And if that’s not enough positive salmon thinking for you, consider that the last chunk of Glines Canyon dam was blasted out of the Elwha River yesterday, freeing up passage for Chinook and steelhead to migrate into Olympic National Park. “Demolition blast expected at Glines Canyon Dam” (Jeremy Schwartz, Peninsula Daily News, Jan. 26, 2014).  (You can watch John Gussman’s video of the blast if you’re into that sort of thing.)

The fish are there, just waiting for the water and an open door to push on through . . . .


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Spokane River Instream Flow Rule to be Launched

Spokane Low Flow (2010)

This graph shows the lowest flow of the year, every year between 1891 and 2010, as measured at the Spokane gage (just downstream of Monroe St. Bridge).

The Washington Department of Ecology announced today that it is launching an effort to protect instream flows in the Spokane River.   This is good news for river advocates, but must be taken with a dose of salt.

The Spokane River needs some help when it comes to instream flows, which have been steadily in decline for decades (see graph at right).   The problem is largely due to groundwater overpumping in both Washington and Idaho.  The Spokane Aquifer feeds the Spokane River, so pumping groundwater has a direct and negative impact on instream flows.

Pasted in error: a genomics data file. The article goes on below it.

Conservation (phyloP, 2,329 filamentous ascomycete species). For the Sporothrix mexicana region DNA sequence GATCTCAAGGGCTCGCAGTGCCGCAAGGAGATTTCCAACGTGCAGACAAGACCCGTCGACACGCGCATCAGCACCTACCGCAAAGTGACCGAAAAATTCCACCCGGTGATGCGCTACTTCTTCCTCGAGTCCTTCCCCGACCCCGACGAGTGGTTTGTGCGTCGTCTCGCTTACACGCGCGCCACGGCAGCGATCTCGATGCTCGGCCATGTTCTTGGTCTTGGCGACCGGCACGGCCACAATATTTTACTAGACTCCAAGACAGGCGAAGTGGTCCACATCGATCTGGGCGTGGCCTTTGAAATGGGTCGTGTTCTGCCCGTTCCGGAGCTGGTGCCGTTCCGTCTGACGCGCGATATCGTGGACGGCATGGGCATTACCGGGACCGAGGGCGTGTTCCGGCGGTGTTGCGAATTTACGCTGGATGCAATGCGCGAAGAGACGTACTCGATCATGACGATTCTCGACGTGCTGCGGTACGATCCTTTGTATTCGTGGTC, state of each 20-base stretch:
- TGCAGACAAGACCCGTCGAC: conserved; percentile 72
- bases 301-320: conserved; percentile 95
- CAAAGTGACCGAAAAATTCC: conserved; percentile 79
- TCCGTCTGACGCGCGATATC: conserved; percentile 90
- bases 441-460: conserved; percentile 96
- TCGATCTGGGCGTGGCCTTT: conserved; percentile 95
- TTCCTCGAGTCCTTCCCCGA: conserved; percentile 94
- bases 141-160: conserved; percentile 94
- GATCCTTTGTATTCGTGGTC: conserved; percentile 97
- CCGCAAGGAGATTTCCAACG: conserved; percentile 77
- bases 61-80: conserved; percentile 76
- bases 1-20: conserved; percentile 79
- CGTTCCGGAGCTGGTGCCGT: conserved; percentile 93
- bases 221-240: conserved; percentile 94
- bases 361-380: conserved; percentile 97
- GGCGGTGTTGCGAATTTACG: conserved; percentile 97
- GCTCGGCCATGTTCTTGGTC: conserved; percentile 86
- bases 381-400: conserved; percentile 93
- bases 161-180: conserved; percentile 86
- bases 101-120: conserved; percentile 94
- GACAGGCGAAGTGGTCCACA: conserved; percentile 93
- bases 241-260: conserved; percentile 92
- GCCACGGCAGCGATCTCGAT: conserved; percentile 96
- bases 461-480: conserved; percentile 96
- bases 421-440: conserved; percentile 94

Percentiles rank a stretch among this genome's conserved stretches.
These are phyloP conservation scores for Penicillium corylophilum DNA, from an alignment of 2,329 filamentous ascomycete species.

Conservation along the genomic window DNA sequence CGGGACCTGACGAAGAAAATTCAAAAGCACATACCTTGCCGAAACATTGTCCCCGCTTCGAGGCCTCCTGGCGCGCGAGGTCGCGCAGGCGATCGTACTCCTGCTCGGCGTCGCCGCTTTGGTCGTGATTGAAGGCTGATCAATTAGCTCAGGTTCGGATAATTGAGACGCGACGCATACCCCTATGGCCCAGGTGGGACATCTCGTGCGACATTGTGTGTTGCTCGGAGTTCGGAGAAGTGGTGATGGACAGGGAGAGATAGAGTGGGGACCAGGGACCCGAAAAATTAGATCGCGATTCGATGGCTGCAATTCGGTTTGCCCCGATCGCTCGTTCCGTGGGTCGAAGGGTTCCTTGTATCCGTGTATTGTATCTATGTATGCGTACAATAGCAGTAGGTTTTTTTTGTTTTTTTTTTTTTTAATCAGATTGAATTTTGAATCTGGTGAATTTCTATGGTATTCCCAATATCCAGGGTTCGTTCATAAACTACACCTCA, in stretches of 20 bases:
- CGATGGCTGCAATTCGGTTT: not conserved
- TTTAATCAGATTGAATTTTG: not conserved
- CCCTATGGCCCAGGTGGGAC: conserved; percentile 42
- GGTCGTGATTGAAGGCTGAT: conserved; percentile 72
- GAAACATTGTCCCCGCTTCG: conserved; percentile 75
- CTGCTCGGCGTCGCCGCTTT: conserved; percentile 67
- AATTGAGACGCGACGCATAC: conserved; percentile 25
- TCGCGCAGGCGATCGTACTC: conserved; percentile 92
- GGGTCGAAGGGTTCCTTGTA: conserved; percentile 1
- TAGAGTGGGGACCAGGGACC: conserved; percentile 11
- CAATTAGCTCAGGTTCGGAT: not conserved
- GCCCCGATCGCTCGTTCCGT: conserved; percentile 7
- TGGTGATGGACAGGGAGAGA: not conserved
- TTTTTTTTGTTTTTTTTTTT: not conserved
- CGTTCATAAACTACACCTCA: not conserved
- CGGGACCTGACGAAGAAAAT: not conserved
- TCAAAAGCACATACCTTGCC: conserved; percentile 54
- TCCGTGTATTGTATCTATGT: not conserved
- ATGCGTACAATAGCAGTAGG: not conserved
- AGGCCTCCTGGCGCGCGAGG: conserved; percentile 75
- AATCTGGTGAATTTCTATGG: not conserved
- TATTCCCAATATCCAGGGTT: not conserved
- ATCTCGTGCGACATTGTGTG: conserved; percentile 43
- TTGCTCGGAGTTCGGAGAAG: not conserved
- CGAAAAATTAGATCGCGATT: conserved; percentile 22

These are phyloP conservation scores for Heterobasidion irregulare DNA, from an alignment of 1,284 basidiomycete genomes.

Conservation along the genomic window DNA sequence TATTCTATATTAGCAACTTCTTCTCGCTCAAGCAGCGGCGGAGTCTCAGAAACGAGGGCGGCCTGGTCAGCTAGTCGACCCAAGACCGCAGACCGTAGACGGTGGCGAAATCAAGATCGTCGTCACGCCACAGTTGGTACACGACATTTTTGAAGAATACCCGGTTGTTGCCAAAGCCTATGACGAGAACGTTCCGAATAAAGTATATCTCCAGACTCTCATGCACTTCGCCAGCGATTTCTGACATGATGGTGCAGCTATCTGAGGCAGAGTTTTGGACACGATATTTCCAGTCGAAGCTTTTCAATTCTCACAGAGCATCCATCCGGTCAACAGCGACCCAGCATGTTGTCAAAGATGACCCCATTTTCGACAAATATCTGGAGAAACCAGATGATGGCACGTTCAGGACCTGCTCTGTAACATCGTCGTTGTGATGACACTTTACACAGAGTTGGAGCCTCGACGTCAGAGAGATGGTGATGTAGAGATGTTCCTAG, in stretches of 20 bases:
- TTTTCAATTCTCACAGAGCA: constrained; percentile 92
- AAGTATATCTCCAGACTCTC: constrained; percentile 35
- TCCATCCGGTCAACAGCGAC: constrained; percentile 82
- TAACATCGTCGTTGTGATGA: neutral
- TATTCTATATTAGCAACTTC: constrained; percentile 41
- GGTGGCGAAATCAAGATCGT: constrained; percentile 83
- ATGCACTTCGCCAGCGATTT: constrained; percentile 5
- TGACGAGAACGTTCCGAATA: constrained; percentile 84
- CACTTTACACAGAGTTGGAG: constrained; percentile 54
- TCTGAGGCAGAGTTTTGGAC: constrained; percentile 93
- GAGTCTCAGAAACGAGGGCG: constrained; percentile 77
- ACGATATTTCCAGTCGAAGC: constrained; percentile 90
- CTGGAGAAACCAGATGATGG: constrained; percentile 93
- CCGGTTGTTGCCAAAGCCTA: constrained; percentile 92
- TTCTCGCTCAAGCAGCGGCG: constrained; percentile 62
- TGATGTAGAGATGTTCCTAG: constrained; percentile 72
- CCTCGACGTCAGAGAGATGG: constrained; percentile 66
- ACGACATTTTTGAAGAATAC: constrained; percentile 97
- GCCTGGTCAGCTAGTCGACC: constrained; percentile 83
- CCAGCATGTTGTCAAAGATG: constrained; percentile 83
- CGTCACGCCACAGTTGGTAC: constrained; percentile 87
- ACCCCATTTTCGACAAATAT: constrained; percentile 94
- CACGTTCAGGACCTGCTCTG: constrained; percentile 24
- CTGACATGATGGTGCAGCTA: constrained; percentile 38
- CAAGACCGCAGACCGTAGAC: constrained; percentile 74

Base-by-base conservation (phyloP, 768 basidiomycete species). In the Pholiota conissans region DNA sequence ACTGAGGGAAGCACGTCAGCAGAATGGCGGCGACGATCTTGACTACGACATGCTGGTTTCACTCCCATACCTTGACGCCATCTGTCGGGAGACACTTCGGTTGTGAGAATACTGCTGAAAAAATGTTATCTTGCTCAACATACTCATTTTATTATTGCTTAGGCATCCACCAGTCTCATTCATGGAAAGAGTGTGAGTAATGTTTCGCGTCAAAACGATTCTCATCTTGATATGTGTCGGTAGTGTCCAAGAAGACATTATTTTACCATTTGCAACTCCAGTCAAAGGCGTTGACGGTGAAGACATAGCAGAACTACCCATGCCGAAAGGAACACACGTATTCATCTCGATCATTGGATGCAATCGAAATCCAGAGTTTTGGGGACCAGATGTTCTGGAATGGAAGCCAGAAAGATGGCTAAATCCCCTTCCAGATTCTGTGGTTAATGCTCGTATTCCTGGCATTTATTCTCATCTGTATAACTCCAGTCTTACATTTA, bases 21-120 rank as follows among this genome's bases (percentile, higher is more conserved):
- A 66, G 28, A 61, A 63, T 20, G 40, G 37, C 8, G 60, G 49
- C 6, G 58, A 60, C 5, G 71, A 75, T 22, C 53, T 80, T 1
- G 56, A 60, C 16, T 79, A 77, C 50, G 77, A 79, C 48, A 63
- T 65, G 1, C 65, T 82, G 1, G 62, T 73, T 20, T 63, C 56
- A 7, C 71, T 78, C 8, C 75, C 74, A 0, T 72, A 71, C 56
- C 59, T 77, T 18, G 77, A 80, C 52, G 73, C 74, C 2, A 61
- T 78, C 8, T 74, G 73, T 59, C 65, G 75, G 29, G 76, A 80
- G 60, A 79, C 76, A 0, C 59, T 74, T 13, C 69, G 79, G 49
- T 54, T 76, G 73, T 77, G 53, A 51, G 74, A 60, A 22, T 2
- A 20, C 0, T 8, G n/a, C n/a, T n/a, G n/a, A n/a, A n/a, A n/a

In Washington, river flows are protected by formal adoption of a rule that specifies how much water should be in the river during certain dates throughout the year (usually two week intervals).   These rule-based flows are basically a water right for the river.  Pre-existing water rights that were issued before adoption of the flow rule are not affected, and water rights issued after the flow rule are subject to curtailment when the flows are not met.   The system is not perfect, but it does provide a measure of protection against further degradation of rivers that lack sufficient water (such as the Spokane).

Ecology announced today that it will begin the formal rulemaking process, which should take about 18 months to complete, and will involve a fair amount of public process.

Spokane River 2003 low flows just above TJ Meenach Bridge

The purpose of instream flows is to protect public values in rivers.   For the Spokane, that means protecting water quality, fisheries, recreation, and scenic values.   An important question for Spokane River advocates to ask as this process unfolds:   Will the flows that Ecology proposes be sufficient to protect these values?